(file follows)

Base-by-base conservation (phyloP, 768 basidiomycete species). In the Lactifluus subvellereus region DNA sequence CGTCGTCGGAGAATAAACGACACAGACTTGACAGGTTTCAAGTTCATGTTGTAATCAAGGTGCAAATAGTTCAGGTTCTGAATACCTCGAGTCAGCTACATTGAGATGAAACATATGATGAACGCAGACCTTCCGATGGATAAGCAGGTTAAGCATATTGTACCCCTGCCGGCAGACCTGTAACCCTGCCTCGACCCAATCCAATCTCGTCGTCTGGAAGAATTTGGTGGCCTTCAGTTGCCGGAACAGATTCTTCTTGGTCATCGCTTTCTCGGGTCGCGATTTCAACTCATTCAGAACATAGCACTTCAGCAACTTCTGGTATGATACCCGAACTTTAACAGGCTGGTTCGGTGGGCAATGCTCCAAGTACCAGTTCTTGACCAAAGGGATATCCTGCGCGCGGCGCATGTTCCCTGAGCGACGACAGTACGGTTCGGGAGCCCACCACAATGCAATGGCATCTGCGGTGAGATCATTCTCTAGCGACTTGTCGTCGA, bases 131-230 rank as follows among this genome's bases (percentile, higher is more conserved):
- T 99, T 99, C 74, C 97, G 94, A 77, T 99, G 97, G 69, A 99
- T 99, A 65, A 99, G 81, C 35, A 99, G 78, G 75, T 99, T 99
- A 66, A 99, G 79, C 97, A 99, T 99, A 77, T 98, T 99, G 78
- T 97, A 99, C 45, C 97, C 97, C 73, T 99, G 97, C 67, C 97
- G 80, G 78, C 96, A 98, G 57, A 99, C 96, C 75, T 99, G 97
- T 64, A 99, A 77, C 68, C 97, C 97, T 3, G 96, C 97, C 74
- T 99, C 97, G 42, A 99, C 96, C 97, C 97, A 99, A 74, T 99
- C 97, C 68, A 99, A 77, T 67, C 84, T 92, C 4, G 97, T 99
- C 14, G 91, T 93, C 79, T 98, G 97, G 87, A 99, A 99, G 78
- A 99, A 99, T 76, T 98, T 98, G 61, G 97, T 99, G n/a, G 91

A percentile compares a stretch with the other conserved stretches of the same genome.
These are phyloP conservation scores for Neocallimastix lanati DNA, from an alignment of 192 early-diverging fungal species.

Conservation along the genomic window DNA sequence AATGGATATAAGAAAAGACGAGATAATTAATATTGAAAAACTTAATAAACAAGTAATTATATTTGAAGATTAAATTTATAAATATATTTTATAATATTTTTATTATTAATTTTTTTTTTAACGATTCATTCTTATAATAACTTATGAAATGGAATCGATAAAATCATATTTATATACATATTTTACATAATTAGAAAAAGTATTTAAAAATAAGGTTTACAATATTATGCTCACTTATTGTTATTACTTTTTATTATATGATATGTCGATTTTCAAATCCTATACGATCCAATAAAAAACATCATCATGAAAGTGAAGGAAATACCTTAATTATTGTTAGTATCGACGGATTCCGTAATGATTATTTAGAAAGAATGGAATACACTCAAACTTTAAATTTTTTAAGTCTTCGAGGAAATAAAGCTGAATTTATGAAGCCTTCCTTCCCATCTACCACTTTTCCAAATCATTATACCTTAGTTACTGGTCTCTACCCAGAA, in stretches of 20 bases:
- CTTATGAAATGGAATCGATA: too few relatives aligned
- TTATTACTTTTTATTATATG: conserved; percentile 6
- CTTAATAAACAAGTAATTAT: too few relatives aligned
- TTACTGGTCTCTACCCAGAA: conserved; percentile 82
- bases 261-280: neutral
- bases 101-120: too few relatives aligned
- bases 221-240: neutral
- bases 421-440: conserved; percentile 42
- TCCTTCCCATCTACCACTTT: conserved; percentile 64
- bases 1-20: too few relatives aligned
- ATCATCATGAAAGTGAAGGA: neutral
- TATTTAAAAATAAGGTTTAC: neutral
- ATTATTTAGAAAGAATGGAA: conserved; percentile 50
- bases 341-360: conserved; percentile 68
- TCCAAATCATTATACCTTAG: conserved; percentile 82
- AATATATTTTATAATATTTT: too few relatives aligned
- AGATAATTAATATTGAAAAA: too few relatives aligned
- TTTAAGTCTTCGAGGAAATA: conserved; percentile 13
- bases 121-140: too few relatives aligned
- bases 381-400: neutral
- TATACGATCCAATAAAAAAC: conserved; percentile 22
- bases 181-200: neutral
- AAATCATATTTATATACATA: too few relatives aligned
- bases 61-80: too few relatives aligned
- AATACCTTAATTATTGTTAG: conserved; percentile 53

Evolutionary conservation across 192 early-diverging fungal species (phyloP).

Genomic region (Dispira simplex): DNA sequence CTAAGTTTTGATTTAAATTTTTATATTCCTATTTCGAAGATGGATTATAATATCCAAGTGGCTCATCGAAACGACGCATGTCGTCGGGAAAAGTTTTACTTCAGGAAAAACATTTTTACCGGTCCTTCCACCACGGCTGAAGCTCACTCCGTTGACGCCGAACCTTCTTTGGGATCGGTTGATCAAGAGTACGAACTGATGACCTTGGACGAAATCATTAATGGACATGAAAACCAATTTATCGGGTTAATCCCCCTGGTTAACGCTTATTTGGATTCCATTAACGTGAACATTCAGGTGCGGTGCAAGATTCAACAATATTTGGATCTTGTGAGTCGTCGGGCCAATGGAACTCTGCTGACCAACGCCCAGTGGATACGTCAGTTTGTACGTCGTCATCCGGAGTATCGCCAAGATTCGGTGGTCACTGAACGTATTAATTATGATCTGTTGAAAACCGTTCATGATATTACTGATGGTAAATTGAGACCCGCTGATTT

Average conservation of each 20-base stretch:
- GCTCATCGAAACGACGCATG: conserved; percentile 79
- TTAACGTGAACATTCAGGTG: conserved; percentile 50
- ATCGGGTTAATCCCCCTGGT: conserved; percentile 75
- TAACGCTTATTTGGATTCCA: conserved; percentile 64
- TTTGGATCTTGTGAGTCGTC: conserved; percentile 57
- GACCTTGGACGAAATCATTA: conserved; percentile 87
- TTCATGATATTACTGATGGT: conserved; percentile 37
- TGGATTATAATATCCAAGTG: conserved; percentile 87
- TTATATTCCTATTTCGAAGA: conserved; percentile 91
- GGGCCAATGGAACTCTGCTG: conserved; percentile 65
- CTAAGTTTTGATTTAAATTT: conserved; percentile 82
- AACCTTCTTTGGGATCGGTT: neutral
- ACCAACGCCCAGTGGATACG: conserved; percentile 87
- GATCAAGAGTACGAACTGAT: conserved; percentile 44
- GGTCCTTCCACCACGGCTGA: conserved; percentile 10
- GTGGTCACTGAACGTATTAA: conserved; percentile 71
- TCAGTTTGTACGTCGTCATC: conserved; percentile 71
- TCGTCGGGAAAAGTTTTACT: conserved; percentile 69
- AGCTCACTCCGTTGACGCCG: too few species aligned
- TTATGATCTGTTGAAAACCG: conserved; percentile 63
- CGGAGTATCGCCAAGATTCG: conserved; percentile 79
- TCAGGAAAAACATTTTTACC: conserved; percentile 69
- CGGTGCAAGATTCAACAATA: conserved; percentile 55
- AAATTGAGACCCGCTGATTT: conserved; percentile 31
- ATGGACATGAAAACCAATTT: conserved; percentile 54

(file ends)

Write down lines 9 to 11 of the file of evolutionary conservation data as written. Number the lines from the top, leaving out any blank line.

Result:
- C 97, C 68, A 99, A 77, T 67, C 84, T 92, C 4, G 97, T 99
- C 14, G 91, T 93, C 79, T 98, G 97, G 87, A 99, A 99, G 78
- A 99, A 99, T 76, T 98, T 98, G 61, G 97, T 99, G n/a, G 91